U.S. home prices fell in September, marking a third straight month of declines, as sellers tried to attract buyers squeezed by higher borrowing costs.
The S&P CoreLogic Case-Shiller National Home Price Index fell 0.8% in September, following a 1.1% decline in August. On an annual basis, prices rose 10.6% from a year earlier, decelerating from a 13% annual gain in August and a peak growth rate of 20.8% in March. The 10-city and 20-city composite indices, which track home prices throughout the nation's largest metropolitan areas, rose 9.7% and 10.4% from a year ago, respectively.
All 20 cities tracked by the index recorded slower annual price gains compared with August. In Miami and Tampa, prices rose about 24%, while those in Charlotte increased 17.8%. The smallest annual price gains were recorded in San Francisco and Seattle, where prices rose 2.3% and 6.3% from a year earlier, respectively.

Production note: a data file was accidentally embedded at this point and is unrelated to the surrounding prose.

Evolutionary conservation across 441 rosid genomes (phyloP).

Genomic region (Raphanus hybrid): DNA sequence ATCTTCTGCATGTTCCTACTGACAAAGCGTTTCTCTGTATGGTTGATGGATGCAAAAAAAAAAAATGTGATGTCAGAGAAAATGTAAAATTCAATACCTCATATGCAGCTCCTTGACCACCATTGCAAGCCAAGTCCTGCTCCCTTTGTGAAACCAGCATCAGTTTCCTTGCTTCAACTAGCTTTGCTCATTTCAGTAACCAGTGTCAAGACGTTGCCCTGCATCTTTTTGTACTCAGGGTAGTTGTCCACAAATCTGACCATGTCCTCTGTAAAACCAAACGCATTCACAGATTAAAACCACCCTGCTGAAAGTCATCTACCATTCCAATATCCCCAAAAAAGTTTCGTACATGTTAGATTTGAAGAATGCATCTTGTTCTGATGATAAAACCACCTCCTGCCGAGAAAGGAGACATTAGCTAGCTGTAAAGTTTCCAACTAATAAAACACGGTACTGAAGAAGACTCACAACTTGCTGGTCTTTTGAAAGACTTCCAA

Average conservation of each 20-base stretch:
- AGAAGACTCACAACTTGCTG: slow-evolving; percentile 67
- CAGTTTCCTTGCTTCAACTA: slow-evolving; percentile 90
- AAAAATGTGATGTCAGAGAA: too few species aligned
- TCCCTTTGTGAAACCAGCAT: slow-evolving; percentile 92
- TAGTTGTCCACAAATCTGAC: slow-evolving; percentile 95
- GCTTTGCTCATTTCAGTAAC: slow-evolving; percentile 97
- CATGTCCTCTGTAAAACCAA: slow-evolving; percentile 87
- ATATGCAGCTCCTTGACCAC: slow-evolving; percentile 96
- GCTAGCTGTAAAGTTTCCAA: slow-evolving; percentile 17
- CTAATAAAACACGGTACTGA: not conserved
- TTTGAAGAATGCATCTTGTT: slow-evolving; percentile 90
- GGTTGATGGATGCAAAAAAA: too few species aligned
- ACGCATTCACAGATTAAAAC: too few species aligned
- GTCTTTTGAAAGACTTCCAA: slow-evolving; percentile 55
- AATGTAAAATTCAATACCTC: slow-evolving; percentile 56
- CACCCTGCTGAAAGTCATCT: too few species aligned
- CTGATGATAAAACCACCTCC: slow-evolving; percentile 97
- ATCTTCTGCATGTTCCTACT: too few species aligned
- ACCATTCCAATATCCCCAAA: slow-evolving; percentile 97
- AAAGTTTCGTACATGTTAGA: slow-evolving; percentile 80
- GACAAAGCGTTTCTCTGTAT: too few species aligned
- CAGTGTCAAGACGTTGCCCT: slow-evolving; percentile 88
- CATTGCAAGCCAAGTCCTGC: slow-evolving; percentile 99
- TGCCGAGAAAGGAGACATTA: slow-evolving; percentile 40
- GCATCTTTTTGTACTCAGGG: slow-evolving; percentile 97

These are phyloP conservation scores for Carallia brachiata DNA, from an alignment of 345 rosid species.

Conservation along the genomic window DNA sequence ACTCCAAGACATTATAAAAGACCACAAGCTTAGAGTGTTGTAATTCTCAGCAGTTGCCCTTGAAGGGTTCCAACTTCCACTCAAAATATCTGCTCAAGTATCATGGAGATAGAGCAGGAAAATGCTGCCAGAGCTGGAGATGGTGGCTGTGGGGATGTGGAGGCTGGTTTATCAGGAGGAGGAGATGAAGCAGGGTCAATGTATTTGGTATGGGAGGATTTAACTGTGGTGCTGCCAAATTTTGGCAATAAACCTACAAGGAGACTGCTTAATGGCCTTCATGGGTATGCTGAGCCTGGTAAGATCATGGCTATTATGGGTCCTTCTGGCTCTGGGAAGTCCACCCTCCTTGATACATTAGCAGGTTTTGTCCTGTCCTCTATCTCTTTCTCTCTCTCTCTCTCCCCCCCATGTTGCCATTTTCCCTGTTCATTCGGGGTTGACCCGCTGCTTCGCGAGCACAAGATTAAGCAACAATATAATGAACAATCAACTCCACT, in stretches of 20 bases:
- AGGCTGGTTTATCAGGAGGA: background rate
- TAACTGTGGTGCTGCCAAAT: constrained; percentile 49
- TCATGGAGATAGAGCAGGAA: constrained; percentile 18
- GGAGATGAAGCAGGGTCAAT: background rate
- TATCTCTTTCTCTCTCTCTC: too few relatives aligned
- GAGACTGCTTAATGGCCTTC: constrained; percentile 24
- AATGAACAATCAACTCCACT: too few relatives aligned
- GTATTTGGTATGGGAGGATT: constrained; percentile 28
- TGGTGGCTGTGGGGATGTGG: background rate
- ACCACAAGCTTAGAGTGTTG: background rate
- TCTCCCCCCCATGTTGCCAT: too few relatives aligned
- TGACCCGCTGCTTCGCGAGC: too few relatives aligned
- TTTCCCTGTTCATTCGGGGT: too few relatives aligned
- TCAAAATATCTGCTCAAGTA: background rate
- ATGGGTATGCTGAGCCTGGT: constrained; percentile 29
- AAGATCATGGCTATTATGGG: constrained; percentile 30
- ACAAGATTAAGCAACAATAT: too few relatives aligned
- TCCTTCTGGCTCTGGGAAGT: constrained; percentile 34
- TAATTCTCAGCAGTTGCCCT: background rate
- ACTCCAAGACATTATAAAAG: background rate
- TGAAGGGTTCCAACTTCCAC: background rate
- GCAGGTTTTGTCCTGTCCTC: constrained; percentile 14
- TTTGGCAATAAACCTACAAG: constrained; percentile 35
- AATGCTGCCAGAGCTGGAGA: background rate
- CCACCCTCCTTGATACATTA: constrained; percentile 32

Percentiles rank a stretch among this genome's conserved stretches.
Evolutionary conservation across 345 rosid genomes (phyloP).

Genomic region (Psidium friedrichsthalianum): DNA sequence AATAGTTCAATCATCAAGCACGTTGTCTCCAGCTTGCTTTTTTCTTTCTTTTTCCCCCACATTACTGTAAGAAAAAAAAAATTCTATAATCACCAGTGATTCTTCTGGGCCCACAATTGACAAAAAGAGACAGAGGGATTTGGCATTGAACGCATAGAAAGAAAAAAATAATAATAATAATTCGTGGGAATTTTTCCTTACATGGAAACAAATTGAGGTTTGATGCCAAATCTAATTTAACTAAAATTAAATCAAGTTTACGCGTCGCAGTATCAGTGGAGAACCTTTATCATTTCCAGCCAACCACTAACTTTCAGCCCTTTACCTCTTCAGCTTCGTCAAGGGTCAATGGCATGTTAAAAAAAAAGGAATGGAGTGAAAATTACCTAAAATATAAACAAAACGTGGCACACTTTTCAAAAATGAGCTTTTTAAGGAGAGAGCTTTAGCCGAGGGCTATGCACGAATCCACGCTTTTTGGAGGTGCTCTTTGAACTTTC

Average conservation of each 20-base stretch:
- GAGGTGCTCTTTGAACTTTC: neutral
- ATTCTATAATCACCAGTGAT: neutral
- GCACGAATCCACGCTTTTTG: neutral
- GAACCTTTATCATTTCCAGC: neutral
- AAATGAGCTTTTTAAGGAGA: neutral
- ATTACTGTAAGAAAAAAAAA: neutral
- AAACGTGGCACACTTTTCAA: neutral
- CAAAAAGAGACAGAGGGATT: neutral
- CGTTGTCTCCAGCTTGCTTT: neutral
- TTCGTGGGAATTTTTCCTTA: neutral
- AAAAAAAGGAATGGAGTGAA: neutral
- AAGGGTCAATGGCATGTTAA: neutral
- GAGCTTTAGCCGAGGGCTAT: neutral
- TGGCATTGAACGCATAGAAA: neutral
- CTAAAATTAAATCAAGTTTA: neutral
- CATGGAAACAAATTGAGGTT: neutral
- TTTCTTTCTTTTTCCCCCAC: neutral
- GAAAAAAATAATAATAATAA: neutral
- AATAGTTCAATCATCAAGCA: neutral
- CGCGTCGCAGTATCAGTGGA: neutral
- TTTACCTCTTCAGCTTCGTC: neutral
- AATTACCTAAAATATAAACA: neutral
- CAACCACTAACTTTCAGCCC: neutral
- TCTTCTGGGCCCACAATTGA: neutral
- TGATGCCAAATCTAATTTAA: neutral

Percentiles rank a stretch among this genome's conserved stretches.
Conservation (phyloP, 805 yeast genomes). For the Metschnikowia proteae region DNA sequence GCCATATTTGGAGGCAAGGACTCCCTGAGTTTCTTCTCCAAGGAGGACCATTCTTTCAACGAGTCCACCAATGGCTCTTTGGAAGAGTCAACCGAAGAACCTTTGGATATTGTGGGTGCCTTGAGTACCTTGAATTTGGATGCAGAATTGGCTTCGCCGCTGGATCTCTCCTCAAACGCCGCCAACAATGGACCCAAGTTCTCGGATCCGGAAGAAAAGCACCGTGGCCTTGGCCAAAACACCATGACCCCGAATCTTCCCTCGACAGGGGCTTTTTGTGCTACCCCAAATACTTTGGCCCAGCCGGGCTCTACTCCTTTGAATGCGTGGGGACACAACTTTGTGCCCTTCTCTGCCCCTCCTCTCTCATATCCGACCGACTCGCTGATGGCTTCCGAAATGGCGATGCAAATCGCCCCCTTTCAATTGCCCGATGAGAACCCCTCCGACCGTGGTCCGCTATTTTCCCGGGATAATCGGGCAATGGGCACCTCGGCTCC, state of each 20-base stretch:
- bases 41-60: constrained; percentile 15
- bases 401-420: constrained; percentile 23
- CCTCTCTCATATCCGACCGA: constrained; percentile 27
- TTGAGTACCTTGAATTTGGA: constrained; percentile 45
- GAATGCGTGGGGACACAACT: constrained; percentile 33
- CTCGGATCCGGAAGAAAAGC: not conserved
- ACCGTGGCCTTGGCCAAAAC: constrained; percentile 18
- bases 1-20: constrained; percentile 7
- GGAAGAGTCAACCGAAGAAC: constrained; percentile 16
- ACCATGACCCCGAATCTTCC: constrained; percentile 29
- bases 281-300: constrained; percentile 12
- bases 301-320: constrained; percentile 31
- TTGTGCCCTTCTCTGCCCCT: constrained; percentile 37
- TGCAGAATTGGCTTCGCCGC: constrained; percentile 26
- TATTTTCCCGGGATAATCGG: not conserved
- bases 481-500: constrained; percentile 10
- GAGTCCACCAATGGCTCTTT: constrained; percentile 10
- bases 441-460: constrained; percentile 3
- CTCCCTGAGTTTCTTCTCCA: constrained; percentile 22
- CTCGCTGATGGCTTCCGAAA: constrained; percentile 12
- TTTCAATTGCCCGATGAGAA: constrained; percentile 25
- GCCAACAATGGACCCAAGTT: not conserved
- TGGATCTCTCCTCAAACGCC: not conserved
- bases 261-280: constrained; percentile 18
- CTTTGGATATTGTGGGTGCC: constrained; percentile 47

Craig Lazzara, Managing Director at S&P Dow Jones Indices, explained that the September report reflected the recent trend of short-term declines and medium-term deceleration of housing prices.
The U.S. housing market has slowed markedly in recent months, as rising mortgage rates and limited inventories weigh on buyers and sellers of homes. Mortgage rates have soared in 2022 after falling to record lows during the previous two years, as the Federal Reserve tightens monetary policy in order to tame high inflation. The average rate on a 30-year fixed-rate mortgage guaranteed by Freddie Mac hit a recent peak of 7.08% earlier this month—its highest level in over 20 years. At the beginning of the year, the 30-year mortgage rate stood at just over 3%.